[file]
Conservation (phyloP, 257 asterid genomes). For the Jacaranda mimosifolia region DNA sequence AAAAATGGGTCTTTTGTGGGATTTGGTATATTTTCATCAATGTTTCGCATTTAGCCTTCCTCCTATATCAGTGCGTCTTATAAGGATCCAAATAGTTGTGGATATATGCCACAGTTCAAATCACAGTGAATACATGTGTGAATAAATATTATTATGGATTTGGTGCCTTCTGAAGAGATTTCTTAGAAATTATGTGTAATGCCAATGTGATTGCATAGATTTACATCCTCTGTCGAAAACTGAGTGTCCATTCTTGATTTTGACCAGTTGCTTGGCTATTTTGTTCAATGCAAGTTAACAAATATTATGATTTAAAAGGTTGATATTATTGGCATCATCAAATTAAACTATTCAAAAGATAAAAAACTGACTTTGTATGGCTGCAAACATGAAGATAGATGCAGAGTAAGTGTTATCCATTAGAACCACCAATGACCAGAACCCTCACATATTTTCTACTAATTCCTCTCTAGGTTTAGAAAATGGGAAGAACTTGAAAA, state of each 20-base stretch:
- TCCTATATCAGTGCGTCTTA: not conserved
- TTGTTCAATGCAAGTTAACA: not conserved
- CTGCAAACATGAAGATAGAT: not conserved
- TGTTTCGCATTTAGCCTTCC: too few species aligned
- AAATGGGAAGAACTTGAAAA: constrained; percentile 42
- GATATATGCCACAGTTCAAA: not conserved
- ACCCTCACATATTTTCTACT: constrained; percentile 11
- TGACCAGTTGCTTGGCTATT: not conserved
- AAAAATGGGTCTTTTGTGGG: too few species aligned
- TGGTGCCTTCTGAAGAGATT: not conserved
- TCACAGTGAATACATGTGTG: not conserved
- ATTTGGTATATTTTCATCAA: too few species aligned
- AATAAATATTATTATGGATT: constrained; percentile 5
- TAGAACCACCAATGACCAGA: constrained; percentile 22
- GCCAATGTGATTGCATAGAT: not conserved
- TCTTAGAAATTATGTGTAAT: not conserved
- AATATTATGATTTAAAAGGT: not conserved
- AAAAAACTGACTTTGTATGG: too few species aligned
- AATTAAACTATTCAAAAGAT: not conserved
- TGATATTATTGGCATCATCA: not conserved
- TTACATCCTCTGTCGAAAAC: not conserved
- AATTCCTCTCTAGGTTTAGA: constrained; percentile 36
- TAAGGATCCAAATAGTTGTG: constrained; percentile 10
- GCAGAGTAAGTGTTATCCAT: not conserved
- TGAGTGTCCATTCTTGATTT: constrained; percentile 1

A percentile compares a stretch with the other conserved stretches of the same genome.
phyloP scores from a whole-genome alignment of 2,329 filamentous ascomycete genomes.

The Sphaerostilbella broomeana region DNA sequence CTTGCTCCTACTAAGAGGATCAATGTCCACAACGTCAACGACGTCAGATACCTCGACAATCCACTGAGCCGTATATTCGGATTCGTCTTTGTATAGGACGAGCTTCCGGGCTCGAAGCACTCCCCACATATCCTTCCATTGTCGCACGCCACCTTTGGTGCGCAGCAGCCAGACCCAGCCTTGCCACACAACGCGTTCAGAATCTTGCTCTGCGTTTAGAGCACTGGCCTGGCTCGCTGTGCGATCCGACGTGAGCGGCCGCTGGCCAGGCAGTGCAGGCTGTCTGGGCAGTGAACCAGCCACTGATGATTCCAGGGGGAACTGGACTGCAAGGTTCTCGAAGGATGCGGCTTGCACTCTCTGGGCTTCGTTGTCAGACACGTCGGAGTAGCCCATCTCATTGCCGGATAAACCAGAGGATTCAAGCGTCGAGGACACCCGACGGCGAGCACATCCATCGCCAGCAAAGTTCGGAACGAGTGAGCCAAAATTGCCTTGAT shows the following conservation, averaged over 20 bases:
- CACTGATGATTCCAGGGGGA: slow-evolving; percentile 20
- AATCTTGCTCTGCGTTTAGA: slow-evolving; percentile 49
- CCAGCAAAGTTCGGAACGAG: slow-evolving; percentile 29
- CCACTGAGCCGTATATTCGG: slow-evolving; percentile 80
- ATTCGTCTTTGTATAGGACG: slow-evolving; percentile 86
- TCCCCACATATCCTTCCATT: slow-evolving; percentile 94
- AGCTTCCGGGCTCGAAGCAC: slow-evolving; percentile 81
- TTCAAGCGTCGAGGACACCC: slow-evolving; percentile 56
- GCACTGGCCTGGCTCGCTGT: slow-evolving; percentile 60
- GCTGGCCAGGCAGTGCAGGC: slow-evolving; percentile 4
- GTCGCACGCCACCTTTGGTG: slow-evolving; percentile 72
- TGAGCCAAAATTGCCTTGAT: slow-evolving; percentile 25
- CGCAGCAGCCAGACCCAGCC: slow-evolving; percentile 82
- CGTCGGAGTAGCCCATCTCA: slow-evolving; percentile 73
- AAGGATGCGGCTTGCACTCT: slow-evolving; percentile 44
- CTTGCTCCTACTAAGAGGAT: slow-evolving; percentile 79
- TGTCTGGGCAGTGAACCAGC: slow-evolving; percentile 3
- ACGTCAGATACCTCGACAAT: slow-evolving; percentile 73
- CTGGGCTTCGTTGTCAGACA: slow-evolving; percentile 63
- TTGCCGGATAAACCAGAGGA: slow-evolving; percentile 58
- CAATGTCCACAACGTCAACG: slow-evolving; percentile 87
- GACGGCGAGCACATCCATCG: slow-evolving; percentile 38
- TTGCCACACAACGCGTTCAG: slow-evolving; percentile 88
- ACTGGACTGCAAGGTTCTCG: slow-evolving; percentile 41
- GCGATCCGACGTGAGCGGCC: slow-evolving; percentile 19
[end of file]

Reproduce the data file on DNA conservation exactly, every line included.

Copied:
Conservation (phyloP, 257 asterid genomes). For the Jacaranda mimosifolia region DNA sequence AAAAATGGGTCTTTTGTGGGATTTGGTATATTTTCATCAATGTTTCGCATTTAGCCTTCCTCCTATATCAGTGCGTCTTATAAGGATCCAAATAGTTGTGGATATATGCCACAGTTCAAATCACAGTGAATACATGTGTGAATAAATATTATTATGGATTTGGTGCCTTCTGAAGAGATTTCTTAGAAATTATGTGTAATGCCAATGTGATTGCATAGATTTACATCCTCTGTCGAAAACTGAGTGTCCATTCTTGATTTTGACCAGTTGCTTGGCTATTTTGTTCAATGCAAGTTAACAAATATTATGATTTAAAAGGTTGATATTATTGGCATCATCAAATTAAACTATTCAAAAGATAAAAAACTGACTTTGTATGGCTGCAAACATGAAGATAGATGCAGAGTAAGTGTTATCCATTAGAACCACCAATGACCAGAACCCTCACATATTTTCTACTAATTCCTCTCTAGGTTTAGAAAATGGGAAGAACTTGAAAA, state of each 20-base stretch:
- TCCTATATCAGTGCGTCTTA: not conserved
- TTGTTCAATGCAAGTTAACA: not conserved
- CTGCAAACATGAAGATAGAT: not conserved
- TGTTTCGCATTTAGCCTTCC: too few species aligned
- AAATGGGAAGAACTTGAAAA: constrained; percentile 42
- GATATATGCCACAGTTCAAA: not conserved
- ACCCTCACATATTTTCTACT: constrained; percentile 11
- TGACCAGTTGCTTGGCTATT: not conserved
- AAAAATGGGTCTTTTGTGGG: too few species aligned
- TGGTGCCTTCTGAAGAGATT: not conserved
- TCACAGTGAATACATGTGTG: not conserved
- ATTTGGTATATTTTCATCAA: too few species aligned
- AATAAATATTATTATGGATT: constrained; percentile 5
- TAGAACCACCAATGACCAGA: constrained; percentile 22
- GCCAATGTGATTGCATAGAT: not conserved
- TCTTAGAAATTATGTGTAAT: not conserved
- AATATTATGATTTAAAAGGT: not conserved
- AAAAAACTGACTTTGTATGG: too few species aligned
- AATTAAACTATTCAAAAGAT: not conserved
- TGATATTATTGGCATCATCA: not conserved
- TTACATCCTCTGTCGAAAAC: not conserved
- AATTCCTCTCTAGGTTTAGA: constrained; percentile 36
- TAAGGATCCAAATAGTTGTG: constrained; percentile 10
- GCAGAGTAAGTGTTATCCAT: not conserved
- TGAGTGTCCATTCTTGATTT: constrained; percentile 1

A percentile compares a stretch with the other conserved stretches of the same genome.
phyloP scores from a whole-genome alignment of 2,329 filamentous ascomycete genomes.

The Sphaerostilbella broomeana region DNA sequence CTTGCTCCTACTAAGAGGATCAATGTCCACAACGTCAACGACGTCAGATACCTCGACAATCCACTGAGCCGTATATTCGGATTCGTCTTTGTATAGGACGAGCTTCCGGGCTCGAAGCACTCCCCACATATCCTTCCATTGTCGCACGCCACCTTTGGTGCGCAGCAGCCAGACCCAGCCTTGCCACACAACGCGTTCAGAATCTTGCTCTGCGTTTAGAGCACTGGCCTGGCTCGCTGTGCGATCCGACGTGAGCGGCCGCTGGCCAGGCAGTGCAGGCTGTCTGGGCAGTGAACCAGCCACTGATGATTCCAGGGGGAACTGGACTGCAAGGTTCTCGAAGGATGCGGCTTGCACTCTCTGGGCTTCGTTGTCAGACACGTCGGAGTAGCCCATCTCATTGCCGGATAAACCAGAGGATTCAAGCGTCGAGGACACCCGACGGCGAGCACATCCATCGCCAGCAAAGTTCGGAACGAGTGAGCCAAAATTGCCTTGAT shows the following conservation, averaged over 20 bases:
- CACTGATGATTCCAGGGGGA: slow-evolving; percentile 20
- AATCTTGCTCTGCGTTTAGA: slow-evolving; percentile 49
- CCAGCAAAGTTCGGAACGAG: slow-evolving; percentile 29
- CCACTGAGCCGTATATTCGG: slow-evolving; percentile 80
- ATTCGTCTTTGTATAGGACG: slow-evolving; percentile 86
- TCCCCACATATCCTTCCATT: slow-evolving; percentile 94
- AGCTTCCGGGCTCGAAGCAC: slow-evolving; percentile 81
- TTCAAGCGTCGAGGACACCC: slow-evolving; percentile 56
- GCACTGGCCTGGCTCGCTGT: slow-evolving; percentile 60
- GCTGGCCAGGCAGTGCAGGC: slow-evolving; percentile 4
- GTCGCACGCCACCTTTGGTG: slow-evolving; percentile 72
- TGAGCCAAAATTGCCTTGAT: slow-evolving; percentile 25
- CGCAGCAGCCAGACCCAGCC: slow-evolving; percentile 82
- CGTCGGAGTAGCCCATCTCA: slow-evolving; percentile 73
- AAGGATGCGGCTTGCACTCT: slow-evolving; percentile 44
- CTTGCTCCTACTAAGAGGAT: slow-evolving; percentile 79
- TGTCTGGGCAGTGAACCAGC: slow-evolving; percentile 3
- ACGTCAGATACCTCGACAAT: slow-evolving; percentile 73
- CTGGGCTTCGTTGTCAGACA: slow-evolving; percentile 63
- TTGCCGGATAAACCAGAGGA: slow-evolving; percentile 58
- CAATGTCCACAACGTCAACG: slow-evolving; percentile 87
- GACGGCGAGCACATCCATCG: slow-evolving; percentile 38
- TTGCCACACAACGCGTTCAG: slow-evolving; percentile 88
- ACTGGACTGCAAGGTTCTCG: slow-evolving; percentile 41
- GCGATCCGACGTGAGCGGCC: slow-evolving; percentile 19